How to properly manipulate defaults in OS X

TerminalIconXThe “defaults” system in OS X is Apple’s preferences-writing and management system, which many programs and system services use to read and write preferences to disk.

In general, the preferences written to disk are those that the developer intends to be modifiable by you or to be otherwise configured; however, in addition to these there are quite often a number of hidden settings that are in a particular program’s defaults. Unfortunately there is no direct way to extract an entire list of supported defaults; however, at times some are discovered, and subsequently tried by many.


In general, to adjust a program’s defaults manually, you can either modify the preferences file directly, or preferably use the “defaults” command in the OS X Terminal, in the following manner:


In this scheme, the ACTION is usually either “read” or “write,” DOMAIN is the program’s domain (e.g., “” for TextEdit), KEY is the defaults setting name, and VALUE is the new value for the domain, optionally preceded by a type of value.

For example, the following is a custom setting for showing hidden files in the OS X Finder (with “write” as the ACTION, “” as the DOMAIN, “appleshowallfiles” as the KEY, and “true” as the VALUE):

defaults write appleshowallfiles true

Note that the value here is “true,” but can also be “yes” or “-bool 1,” to indicate a true value. In cases where the value is an integer, you can just type the integer or specify it by “-int NUMBER.” For a string value (text) you can specify this with “-string TEXT.”

How to manipulate defaults

While many Web sites offer the simple “defaults write” command to make a hidden adjustment, they often do not include how to undo this. The routine for which only takes one additional step:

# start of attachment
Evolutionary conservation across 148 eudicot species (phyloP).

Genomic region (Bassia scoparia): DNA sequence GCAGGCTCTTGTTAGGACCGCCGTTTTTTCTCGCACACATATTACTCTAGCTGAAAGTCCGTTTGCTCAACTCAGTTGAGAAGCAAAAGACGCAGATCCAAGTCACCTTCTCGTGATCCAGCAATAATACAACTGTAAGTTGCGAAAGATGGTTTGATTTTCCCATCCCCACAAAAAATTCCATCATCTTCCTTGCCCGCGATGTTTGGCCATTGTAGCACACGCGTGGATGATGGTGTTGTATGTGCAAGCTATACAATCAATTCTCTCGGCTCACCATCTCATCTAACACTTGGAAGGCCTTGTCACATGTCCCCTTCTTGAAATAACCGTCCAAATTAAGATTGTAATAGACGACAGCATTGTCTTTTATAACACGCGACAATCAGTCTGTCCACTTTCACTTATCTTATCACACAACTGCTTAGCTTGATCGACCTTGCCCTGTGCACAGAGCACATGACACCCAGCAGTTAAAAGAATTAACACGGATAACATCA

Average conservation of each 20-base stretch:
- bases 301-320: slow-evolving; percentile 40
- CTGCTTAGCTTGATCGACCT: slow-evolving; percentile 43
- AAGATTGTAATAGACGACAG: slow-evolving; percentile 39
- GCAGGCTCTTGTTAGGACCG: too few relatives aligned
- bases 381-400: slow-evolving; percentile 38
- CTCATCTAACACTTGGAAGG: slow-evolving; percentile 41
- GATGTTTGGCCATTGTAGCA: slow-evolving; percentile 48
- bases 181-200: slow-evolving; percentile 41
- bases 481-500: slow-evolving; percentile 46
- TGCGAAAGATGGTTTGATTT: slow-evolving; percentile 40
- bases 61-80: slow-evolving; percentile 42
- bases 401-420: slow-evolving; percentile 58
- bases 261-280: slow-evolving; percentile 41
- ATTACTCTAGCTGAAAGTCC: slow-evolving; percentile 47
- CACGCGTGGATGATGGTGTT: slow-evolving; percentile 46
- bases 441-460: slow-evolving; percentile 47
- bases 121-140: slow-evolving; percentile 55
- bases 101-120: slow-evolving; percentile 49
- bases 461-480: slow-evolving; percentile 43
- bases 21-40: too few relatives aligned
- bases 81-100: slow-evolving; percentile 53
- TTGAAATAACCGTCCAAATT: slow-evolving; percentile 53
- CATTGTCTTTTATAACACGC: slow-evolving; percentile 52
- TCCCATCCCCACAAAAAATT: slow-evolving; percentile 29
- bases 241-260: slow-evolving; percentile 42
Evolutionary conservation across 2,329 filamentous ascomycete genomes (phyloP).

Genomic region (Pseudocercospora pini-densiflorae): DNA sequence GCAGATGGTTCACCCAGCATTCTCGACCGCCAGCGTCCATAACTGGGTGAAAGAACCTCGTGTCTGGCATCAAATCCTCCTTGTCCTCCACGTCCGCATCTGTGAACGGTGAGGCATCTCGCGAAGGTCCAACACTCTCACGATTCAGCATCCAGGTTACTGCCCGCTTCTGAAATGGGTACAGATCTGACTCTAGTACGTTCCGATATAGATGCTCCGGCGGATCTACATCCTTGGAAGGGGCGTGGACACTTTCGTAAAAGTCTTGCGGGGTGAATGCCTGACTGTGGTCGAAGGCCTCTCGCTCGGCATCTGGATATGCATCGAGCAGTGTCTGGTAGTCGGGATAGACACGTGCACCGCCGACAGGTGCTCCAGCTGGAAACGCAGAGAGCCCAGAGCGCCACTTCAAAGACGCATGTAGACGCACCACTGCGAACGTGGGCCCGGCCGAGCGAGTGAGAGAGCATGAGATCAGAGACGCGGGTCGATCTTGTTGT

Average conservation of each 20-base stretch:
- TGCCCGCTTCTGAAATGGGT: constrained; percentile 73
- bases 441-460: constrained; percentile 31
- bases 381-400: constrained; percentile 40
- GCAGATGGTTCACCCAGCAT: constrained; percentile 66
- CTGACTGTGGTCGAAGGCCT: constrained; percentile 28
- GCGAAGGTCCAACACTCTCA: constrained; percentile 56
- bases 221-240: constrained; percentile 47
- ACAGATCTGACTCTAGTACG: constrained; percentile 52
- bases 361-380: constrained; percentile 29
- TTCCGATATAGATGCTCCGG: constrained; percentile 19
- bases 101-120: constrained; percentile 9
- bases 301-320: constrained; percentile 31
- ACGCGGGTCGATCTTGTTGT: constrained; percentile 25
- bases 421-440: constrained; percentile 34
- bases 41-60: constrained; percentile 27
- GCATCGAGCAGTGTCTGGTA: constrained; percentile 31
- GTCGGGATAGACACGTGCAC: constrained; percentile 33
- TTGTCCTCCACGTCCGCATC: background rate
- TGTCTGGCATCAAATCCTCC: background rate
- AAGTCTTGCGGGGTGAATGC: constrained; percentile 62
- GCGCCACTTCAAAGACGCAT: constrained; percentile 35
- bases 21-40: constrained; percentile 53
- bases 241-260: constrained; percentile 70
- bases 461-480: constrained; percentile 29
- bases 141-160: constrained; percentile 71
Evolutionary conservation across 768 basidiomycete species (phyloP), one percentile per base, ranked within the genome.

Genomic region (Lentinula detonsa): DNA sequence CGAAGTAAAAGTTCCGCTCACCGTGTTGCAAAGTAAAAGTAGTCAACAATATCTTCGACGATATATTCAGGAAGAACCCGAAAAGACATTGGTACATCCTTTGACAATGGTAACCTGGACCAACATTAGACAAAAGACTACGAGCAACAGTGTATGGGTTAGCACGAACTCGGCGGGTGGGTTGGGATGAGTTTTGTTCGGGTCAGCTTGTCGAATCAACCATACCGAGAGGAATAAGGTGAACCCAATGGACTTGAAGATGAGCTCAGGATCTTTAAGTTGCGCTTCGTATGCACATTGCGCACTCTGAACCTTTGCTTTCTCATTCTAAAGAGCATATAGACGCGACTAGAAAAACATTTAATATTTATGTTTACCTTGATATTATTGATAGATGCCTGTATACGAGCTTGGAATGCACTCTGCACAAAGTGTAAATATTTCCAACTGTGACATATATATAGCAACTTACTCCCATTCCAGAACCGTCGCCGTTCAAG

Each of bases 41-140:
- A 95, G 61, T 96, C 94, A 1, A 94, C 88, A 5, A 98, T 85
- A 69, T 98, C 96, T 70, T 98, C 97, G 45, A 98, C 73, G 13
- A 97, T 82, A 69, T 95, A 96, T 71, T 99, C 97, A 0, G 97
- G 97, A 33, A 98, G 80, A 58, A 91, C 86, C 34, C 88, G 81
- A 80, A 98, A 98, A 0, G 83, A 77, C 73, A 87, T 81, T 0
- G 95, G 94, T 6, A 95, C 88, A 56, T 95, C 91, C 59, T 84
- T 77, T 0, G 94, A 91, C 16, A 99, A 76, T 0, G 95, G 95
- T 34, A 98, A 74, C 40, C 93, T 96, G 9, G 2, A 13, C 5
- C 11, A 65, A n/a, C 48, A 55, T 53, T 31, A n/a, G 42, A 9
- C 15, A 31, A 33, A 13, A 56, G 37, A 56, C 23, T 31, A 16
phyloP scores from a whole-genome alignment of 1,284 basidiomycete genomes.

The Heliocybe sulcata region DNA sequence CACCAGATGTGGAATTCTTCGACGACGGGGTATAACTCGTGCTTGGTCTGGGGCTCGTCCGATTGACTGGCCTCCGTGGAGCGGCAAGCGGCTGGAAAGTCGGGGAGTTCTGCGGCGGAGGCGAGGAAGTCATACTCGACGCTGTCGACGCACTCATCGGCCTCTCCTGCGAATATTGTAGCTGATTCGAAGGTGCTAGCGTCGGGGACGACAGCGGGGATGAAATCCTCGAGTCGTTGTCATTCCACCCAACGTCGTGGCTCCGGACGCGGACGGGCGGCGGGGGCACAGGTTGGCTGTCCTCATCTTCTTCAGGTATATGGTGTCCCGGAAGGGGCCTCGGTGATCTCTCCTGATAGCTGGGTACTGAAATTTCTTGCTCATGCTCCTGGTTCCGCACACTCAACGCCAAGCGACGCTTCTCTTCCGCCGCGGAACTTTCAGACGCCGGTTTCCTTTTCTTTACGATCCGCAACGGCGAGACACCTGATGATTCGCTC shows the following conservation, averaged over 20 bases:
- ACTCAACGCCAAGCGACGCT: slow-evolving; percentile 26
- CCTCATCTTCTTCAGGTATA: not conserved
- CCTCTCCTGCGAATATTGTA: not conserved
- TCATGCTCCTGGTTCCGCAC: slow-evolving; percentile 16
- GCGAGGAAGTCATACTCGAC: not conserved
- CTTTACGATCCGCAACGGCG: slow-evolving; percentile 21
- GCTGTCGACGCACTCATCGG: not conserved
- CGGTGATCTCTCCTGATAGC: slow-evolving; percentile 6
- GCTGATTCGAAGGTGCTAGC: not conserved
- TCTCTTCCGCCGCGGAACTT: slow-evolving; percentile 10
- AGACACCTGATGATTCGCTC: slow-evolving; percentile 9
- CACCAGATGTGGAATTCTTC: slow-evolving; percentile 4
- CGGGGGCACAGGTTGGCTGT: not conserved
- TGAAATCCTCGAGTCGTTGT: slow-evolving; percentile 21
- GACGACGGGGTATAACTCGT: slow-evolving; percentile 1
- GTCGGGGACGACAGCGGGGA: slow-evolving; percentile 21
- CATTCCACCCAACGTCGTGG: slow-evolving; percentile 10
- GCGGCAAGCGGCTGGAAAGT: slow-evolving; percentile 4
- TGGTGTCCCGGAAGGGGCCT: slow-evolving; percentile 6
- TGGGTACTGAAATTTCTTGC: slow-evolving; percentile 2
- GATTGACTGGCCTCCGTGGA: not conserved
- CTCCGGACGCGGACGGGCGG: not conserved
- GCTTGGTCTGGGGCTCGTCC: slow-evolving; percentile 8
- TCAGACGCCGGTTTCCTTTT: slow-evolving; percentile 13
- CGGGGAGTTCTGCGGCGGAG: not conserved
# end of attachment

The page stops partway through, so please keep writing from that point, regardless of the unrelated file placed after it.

1. Defaults checking in the Terminal

    Running the “defaults read” routine will let you know if the setting does not exist, or does with a default value (click for larger view).

    Check if the defaults setting already exists.
    Running “defaults write” will add a defaults key and value pair to a program’s preferences file; however, this key and value may not have previously existed. Therefore, first be sure of the status of the setting you are adjusting, by performing a read for it. To do this, in the Terminal run “defaults read DOMAIN KEY” to check whether or not it exists. This may look like the following example:

    defaults read appleshowallfiles

    In this example, the key “appleshowallfiles” does not exist by default, so the Terminal will output this message. If it does exist by default, then the Terminal would output its value instead of this message.
  2. Apply the new defaults setting
    With the current status of the setting known, you can now apply the “defaults write” command to change the setting, and then log out and log back in, or perform whatever other action is needed to make the custom setting active.

The key here is that you know how to properly undo the changes you made by using the “defaults write” routine. If the setting you are adjusting initially did not exist, then you can delete it by using the following command:

defaults delete DOMAIN KEY
 (e.g., "defaults delete appleshowallfiles")

If on the other hand the setting’s value was just changed, you can use the “defaults write” command again, but this time use the old value you determined in step 1 above.

5 thoughts on “How to properly manipulate defaults in OS X

  1. xAirbusdriver

    What I need is something like:

    defaults print my.brain.memory changed-defaults-list true

    1. Topher Kessler Post author

      You can list the current set of defaults in a program’s preference files simply using the following command (e.g., for TextEdit):

      defaults read

      Note that this will not give you the list of all possible defaults, but only those that are currently set either by the program, or by you through the use of the “defaults” command.

      1. xAirbusdriver

        It’s not the changes in the preferences files I need. It’s a list of apps in which I’ve made the changes. That’s stored in my.brain.memory but I’ve fried the I/O and can’t access that data! 😉 I think I might be able to rewire a Thunderbolt to SCSI cable…

        Seriously, I now make an effort to record these kinds of changes in a growing text file.

        So, why are you working on Saturday!! Being your own boss is usually more work than being an employee! 😐 And who do you call if you’re sick?! 😎

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